nytheatre.com review by Brian Rogers
I wanted terribly for Andrea Assaf's one-person Globalicities to
succeed. Assaf's passion for her subject(s) is astonishing; and many of
her political ideas are undeniably compelling. As political discourse,
however, Globalicities fails to cohere. Assaf draws interesting
connections between the Robin Hood legend and a whole host of
contemporary situations related to globalization, violence, exploitation
and the capitalist ideal. As individual moments, Globalicities is
eminently watchable. As a whole, it's a bit of a mess. That's a shame,
because Assaf's performance—which juxtaposes documentary materials and
choreography with confessional monologues and fierce
characterizations—is so commanding.
August 15, 2003
Globalicities is essentially the sum of two wildly divergent parts. The first, in which Assaf (decked out in period costume) delivers an extended monologue on the 12th century Robin Hood legend (recounting the signing of the Magna Carta and a host of other incidents) —is at times maddeningly impenetrable despite Assaf's devotion to the material. A second set of broadsides —all of them autobiographical, all of them vigorously told—detail everything from her first brush with capitalism (a lemonade stand) to her relationship with her mother to her emergence as a political activist.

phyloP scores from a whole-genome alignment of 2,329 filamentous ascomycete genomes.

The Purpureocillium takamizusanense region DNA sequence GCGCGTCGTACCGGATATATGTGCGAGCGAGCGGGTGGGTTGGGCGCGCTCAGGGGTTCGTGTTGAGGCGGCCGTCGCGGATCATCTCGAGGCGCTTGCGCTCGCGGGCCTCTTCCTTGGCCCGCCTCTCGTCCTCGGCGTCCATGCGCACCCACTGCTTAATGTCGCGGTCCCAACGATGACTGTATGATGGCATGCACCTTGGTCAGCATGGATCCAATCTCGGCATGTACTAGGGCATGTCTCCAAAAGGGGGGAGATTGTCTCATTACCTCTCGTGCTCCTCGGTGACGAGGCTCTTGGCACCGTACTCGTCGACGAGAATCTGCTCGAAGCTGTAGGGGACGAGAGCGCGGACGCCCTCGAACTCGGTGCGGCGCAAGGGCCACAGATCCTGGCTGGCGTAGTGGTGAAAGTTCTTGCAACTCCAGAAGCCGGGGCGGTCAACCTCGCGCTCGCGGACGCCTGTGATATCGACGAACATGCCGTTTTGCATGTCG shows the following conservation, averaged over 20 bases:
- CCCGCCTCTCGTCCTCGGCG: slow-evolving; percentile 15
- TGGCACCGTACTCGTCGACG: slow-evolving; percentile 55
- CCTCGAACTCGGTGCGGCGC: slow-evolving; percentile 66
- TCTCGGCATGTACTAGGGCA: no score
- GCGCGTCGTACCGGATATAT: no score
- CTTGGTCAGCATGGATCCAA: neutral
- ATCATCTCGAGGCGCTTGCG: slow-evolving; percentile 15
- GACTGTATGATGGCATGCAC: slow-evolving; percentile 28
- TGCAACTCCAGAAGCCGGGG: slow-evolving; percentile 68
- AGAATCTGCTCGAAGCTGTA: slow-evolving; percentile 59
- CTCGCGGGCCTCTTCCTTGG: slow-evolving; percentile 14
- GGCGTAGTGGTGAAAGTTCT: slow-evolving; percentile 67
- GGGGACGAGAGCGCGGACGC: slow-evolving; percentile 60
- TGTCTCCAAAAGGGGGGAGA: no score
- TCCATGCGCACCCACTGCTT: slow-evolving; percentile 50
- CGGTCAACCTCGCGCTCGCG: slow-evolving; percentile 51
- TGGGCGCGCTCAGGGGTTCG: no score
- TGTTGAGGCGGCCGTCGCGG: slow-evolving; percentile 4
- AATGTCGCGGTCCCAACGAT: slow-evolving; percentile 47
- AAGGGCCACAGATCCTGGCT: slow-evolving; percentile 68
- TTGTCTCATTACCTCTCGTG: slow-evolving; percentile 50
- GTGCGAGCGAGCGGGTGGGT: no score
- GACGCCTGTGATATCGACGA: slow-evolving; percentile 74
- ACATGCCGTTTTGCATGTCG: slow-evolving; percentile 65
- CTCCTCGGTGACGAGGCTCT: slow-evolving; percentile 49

These pieces, smashed together, do not a puzzle make. Assaf's self-created choreography—simple and repetitive in the best way—is perhaps the only thing holding Globalicities together. As a band aid for dramaturgical confusion it's too little, too late.
Assaf is preaching to the converted, and this is not a bad thing. But the multimedia elements—in which everyday Americans attempt to answer the question "what is capitalism?" to disturbingly humorous effect—make her argument seem simpler than it actually is. If there is a point to be found in Globalicities—and personally I'm at a loss—Assaf is keeping it to herself.
Which is okay: politics are tricky. And the interweaving threads from which Globalicities is made—which are frustrating and tantalizing by turns—provide ample food for thought.